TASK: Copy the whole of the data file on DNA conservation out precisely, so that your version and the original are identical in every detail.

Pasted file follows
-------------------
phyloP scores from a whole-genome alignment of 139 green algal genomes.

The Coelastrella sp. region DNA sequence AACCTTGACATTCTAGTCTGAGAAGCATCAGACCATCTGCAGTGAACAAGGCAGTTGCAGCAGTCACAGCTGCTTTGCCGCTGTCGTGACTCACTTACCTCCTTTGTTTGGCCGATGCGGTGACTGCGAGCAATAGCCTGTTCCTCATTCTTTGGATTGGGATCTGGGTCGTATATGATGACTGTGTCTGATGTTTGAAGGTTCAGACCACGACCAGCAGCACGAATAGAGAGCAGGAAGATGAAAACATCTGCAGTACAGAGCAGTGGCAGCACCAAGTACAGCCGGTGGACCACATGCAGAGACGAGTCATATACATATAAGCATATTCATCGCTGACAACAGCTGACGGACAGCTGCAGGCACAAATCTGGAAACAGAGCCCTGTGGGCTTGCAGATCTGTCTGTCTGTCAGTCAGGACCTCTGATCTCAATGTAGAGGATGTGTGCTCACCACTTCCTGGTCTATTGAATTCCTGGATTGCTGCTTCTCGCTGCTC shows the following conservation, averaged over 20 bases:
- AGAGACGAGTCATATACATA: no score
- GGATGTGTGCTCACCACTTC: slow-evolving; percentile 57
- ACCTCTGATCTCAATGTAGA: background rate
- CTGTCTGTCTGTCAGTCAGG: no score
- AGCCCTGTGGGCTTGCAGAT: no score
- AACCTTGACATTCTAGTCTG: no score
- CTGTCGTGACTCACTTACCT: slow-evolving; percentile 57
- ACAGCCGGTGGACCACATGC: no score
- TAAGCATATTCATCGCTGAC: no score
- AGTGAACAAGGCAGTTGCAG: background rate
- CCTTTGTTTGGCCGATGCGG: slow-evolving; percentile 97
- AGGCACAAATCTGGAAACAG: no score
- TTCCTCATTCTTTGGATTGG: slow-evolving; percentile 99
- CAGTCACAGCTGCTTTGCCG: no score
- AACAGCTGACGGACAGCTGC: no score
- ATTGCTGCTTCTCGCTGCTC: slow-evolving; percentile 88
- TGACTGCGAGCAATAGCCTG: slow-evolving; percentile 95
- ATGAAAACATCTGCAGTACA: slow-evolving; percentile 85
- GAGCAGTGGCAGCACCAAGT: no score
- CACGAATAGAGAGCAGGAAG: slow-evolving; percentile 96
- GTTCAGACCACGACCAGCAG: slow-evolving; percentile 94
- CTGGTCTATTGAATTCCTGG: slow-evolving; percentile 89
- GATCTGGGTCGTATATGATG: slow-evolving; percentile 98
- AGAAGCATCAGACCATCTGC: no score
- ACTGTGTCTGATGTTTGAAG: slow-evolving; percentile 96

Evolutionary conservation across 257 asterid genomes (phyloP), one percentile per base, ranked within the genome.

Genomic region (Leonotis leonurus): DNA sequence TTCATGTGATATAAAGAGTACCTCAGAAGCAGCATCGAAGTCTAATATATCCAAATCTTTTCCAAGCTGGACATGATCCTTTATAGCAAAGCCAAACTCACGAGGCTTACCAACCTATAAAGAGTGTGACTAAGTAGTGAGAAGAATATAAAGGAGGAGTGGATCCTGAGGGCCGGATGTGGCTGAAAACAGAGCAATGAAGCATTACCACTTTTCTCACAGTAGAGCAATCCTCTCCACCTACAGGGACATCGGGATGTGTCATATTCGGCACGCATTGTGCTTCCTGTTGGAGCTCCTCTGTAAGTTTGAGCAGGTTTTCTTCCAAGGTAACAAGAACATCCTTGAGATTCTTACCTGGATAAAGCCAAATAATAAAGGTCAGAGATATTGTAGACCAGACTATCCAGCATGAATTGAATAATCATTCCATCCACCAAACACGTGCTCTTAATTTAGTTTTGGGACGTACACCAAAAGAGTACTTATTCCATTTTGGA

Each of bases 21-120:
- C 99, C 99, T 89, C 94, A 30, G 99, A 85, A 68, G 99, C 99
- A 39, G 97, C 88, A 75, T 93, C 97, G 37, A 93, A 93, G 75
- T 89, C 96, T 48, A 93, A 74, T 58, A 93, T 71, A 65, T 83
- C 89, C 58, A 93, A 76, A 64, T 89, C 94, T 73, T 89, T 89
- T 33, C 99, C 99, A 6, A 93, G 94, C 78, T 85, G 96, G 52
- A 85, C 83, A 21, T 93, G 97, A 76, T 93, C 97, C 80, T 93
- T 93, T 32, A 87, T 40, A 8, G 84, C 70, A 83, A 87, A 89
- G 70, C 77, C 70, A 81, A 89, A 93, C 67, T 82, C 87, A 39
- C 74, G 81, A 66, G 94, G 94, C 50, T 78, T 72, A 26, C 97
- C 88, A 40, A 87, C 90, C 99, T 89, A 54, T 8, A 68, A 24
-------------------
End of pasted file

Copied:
phyloP scores from a whole-genome alignment of 139 green algal genomes.

The Coelastrella sp. region DNA sequence AACCTTGACATTCTAGTCTGAGAAGCATCAGACCATCTGCAGTGAACAAGGCAGTTGCAGCAGTCACAGCTGCTTTGCCGCTGTCGTGACTCACTTACCTCCTTTGTTTGGCCGATGCGGTGACTGCGAGCAATAGCCTGTTCCTCATTCTTTGGATTGGGATCTGGGTCGTATATGATGACTGTGTCTGATGTTTGAAGGTTCAGACCACGACCAGCAGCACGAATAGAGAGCAGGAAGATGAAAACATCTGCAGTACAGAGCAGTGGCAGCACCAAGTACAGCCGGTGGACCACATGCAGAGACGAGTCATATACATATAAGCATATTCATCGCTGACAACAGCTGACGGACAGCTGCAGGCACAAATCTGGAAACAGAGCCCTGTGGGCTTGCAGATCTGTCTGTCTGTCAGTCAGGACCTCTGATCTCAATGTAGAGGATGTGTGCTCACCACTTCCTGGTCTATTGAATTCCTGGATTGCTGCTTCTCGCTGCTC shows the following conservation, averaged over 20 bases:
- AGAGACGAGTCATATACATA: no score
- GGATGTGTGCTCACCACTTC: slow-evolving; percentile 57
- ACCTCTGATCTCAATGTAGA: background rate
- CTGTCTGTCTGTCAGTCAGG: no score
- AGCCCTGTGGGCTTGCAGAT: no score
- AACCTTGACATTCTAGTCTG: no score
- CTGTCGTGACTCACTTACCT: slow-evolving; percentile 57
- ACAGCCGGTGGACCACATGC: no score
- TAAGCATATTCATCGCTGAC: no score
- AGTGAACAAGGCAGTTGCAG: background rate
- CCTTTGTTTGGCCGATGCGG: slow-evolving; percentile 97
- AGGCACAAATCTGGAAACAG: no score
- TTCCTCATTCTTTGGATTGG: slow-evolving; percentile 99
- CAGTCACAGCTGCTTTGCCG: no score
- AACAGCTGACGGACAGCTGC: no score
- ATTGCTGCTTCTCGCTGCTC: slow-evolving; percentile 88
- TGACTGCGAGCAATAGCCTG: slow-evolving; percentile 95
- ATGAAAACATCTGCAGTACA: slow-evolving; percentile 85
- GAGCAGTGGCAGCACCAAGT: no score
- CACGAATAGAGAGCAGGAAG: slow-evolving; percentile 96
- GTTCAGACCACGACCAGCAG: slow-evolving; percentile 94
- CTGGTCTATTGAATTCCTGG: slow-evolving; percentile 89
- GATCTGGGTCGTATATGATG: slow-evolving; percentile 98
- AGAAGCATCAGACCATCTGC: no score
- ACTGTGTCTGATGTTTGAAG: slow-evolving; percentile 96

Evolutionary conservation across 257 asterid genomes (phyloP), one percentile per base, ranked within the genome.

Genomic region (Leonotis leonurus): DNA sequence TTCATGTGATATAAAGAGTACCTCAGAAGCAGCATCGAAGTCTAATATATCCAAATCTTTTCCAAGCTGGACATGATCCTTTATAGCAAAGCCAAACTCACGAGGCTTACCAACCTATAAAGAGTGTGACTAAGTAGTGAGAAGAATATAAAGGAGGAGTGGATCCTGAGGGCCGGATGTGGCTGAAAACAGAGCAATGAAGCATTACCACTTTTCTCACAGTAGAGCAATCCTCTCCACCTACAGGGACATCGGGATGTGTCATATTCGGCACGCATTGTGCTTCCTGTTGGAGCTCCTCTGTAAGTTTGAGCAGGTTTTCTTCCAAGGTAACAAGAACATCCTTGAGATTCTTACCTGGATAAAGCCAAATAATAAAGGTCAGAGATATTGTAGACCAGACTATCCAGCATGAATTGAATAATCATTCCATCCACCAAACACGTGCTCTTAATTTAGTTTTGGGACGTACACCAAAAGAGTACTTATTCCATTTTGGA

Each of bases 21-120:
- C 99, C 99, T 89, C 94, A 30, G 99, A 85, A 68, G 99, C 99
- A 39, G 97, C 88, A 75, T 93, C 97, G 37, A 93, A 93, G 75
- T 89, C 96, T 48, A 93, A 74, T 58, A 93, T 71, A 65, T 83
- C 89, C 58, A 93, A 76, A 64, T 89, C 94, T 73, T 89, T 89
- T 33, C 99, C 99, A 6, A 93, G 94, C 78, T 85, G 96, G 52
- A 85, C 83, A 21, T 93, G 97, A 76, T 93, C 97, C 80, T 93
- T 93, T 32, A 87, T 40, A 8, G 84, C 70, A 83, A 87, A 89
- G 70, C 77, C 70, A 81, A 89, A 93, C 67, T 82, C 87, A 39
- C 74, G 81, A 66, G 94, G 94, C 50, T 78, T 72, A 26, C 97
- C 88, A 40, A 87, C 90, C 99, T 89, A 54, T 8, A 68, A 24